O2O digital marketing campaigns can benefit tons of different brands.
You might be a great candidate for this strategy if your products have high-commitment price points, you offer extraordinary in-person shopping, or product try-ons reduce your return rates.
#cta-paragraph-pb#The O2O trend is catching on with more DTC brands that want to get into brick-and-mortar without losing control of their messaging. Learn how DTC marketing helps brands scale while maintaining control of their branding.
What’s the difference between O2O marketing and omnichannel marketing?
While O2O marketing and omnichannel sound similar, the two are different.
Omnichannel marketing refers to helping customers jump between different channels seamlessly. The key here is to make that hop especially smooth between interconnected channels.
O2O marketing focuses on just moving customers from Point A (an online channel) to Point B (your physical store).
O2O marketing borrows ideas from omnichannel marketing, like sharing customer data to optimize the online experience, but it very much focuses on driving customers from your online channels to your offline ones.
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The benefits of O2O commerce
So, why drive online traffic to physical retail locations? Isn’t this counter to selling online and your investment in an owned digital channel? Not quite.
Let’s look at some of the biggest benefits of O2O marketing.
Increase average order value
With O2O marketing, you have a unique opportunity to show customers even more value—either online or offline.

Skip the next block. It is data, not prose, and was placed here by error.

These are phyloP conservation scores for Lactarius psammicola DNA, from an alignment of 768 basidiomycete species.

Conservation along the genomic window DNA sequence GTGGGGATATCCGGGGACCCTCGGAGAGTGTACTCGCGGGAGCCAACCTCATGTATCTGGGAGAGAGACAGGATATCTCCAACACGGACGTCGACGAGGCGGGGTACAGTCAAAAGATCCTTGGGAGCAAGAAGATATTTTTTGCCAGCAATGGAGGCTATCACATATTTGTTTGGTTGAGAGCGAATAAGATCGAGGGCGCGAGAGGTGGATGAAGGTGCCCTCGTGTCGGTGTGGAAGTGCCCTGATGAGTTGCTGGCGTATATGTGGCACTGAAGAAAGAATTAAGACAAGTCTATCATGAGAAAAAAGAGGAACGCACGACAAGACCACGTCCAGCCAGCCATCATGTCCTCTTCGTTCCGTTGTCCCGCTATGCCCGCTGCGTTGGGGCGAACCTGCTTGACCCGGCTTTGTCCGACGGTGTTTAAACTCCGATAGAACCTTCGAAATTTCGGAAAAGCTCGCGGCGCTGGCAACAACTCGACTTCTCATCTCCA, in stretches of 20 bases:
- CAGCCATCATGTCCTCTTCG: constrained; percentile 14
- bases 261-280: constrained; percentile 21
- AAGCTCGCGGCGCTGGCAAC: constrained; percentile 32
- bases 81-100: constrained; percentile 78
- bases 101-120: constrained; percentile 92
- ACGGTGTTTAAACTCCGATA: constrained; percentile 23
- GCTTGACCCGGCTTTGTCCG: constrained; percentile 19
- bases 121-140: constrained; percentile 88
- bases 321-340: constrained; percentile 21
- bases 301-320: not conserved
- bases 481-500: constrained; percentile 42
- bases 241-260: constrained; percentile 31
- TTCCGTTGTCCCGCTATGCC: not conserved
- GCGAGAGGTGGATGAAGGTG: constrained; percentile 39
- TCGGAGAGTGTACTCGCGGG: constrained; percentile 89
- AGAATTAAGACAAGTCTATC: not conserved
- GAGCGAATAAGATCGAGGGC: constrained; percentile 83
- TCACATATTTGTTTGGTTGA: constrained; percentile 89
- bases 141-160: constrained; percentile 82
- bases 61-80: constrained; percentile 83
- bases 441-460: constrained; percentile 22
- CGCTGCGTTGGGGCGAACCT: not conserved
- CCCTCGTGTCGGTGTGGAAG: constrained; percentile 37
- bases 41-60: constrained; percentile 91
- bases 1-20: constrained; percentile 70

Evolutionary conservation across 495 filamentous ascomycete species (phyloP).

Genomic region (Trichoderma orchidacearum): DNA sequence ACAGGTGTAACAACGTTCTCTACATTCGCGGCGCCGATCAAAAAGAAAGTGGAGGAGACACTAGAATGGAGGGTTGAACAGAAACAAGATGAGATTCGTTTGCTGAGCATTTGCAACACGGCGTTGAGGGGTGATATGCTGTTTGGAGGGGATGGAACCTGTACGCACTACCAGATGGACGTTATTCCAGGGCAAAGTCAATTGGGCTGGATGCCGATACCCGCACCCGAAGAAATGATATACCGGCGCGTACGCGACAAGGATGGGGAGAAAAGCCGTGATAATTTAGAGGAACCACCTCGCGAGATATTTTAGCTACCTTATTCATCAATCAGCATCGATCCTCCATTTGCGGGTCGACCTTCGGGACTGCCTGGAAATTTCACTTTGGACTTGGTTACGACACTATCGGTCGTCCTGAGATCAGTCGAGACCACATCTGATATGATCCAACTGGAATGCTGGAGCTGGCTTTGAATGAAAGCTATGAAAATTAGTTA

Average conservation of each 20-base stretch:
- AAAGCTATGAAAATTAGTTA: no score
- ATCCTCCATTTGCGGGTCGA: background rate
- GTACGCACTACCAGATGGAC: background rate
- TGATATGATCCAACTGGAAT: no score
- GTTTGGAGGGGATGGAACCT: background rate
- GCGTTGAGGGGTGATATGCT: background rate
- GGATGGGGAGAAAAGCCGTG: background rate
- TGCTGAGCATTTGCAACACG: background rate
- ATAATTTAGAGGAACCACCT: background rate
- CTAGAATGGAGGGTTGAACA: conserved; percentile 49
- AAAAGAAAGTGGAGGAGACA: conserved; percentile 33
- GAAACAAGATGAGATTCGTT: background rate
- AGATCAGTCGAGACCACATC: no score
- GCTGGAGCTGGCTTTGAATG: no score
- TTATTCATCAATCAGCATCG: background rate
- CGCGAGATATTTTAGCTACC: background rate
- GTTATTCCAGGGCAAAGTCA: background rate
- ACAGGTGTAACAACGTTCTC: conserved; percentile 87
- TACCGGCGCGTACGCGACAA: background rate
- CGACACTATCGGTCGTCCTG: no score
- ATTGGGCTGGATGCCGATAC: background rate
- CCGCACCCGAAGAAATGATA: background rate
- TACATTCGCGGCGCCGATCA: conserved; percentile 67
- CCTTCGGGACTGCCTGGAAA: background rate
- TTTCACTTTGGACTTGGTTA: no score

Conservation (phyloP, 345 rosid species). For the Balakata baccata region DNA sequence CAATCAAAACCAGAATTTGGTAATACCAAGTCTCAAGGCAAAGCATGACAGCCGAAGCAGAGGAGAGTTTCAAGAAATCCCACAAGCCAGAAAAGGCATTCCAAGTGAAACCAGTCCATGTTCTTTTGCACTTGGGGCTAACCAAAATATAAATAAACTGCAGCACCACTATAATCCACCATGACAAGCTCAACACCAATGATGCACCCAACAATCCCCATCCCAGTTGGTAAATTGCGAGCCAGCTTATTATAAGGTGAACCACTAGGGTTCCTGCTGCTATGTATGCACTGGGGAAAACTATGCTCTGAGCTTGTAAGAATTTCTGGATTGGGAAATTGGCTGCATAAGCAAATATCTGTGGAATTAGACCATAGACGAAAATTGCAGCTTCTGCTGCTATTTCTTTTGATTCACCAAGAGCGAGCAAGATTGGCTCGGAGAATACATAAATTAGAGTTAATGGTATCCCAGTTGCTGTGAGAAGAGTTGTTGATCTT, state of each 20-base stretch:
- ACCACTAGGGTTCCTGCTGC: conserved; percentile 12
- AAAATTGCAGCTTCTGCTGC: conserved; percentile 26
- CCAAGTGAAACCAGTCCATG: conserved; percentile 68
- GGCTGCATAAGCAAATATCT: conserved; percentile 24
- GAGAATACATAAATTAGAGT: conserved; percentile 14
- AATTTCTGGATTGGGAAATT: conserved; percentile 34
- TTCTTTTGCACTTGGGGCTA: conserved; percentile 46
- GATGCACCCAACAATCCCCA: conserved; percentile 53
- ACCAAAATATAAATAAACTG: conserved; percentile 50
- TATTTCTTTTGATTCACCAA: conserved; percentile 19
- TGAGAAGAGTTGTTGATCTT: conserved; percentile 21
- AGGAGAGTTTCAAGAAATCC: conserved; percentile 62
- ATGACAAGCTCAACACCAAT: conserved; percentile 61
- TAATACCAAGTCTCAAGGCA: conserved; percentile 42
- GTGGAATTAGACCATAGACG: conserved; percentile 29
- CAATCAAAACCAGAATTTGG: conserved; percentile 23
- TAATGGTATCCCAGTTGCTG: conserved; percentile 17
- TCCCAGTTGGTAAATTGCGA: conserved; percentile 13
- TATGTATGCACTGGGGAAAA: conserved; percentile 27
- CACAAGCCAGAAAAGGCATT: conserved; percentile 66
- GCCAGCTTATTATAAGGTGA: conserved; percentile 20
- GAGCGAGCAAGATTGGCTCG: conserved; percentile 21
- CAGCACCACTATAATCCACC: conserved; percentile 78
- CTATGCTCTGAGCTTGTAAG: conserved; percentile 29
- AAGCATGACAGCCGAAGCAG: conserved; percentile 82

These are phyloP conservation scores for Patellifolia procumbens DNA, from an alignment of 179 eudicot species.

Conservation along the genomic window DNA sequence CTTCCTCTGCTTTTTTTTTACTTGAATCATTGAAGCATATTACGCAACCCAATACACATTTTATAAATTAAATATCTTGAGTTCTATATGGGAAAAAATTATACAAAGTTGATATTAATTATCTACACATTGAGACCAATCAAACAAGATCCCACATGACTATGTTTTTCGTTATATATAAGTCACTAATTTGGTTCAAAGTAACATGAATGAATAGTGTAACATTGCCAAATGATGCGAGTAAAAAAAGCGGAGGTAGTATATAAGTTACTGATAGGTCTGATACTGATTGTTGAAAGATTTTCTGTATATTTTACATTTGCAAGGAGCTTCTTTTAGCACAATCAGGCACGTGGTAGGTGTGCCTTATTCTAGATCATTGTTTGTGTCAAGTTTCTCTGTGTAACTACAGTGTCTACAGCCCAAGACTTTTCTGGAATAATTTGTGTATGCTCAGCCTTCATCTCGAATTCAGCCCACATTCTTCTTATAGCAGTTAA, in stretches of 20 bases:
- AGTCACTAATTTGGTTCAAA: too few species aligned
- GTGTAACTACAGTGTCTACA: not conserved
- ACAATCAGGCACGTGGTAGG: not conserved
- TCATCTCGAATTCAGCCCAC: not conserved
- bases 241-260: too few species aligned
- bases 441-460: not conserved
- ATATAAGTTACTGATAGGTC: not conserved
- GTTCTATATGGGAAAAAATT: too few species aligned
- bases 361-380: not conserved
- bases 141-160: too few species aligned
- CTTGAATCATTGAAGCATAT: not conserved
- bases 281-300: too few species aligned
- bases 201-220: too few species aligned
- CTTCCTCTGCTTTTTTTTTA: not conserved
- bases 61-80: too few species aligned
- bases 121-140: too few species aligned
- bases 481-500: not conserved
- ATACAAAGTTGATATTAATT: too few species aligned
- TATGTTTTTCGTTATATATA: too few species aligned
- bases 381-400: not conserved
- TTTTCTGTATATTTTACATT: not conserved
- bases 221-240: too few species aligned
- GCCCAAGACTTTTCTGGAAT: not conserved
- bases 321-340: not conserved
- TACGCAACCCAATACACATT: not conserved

Cross-selling and upselling can be done in-store or via your website and can have a powerful impact on your bottom line.
In fact, a whopping 35% of Amazon’s revenue comes from cross-selling!
Allowing customers to explore your products online first (especially as 60% of customers begin their shopping journey online!), then encouraging brick-and-mortar store visits coupled with relevant upselling or cross-selling could boost your average order value significantly.
For example, imagine a customer arrives in-store to check out a bike they saw on your site. You might merchandise that bike display to feature relevant products that would add value—like accessories or tools that work for that specific bike.
Building those touchpoints into both your online and offline shopping experiences opens you up to more conversions and higher AOV opportunities.
Meet shoppers where they are
Customers want to shop IRL and online.
In fact, 56% of in-store shoppers have used their smartphones to research items while shopping in-store.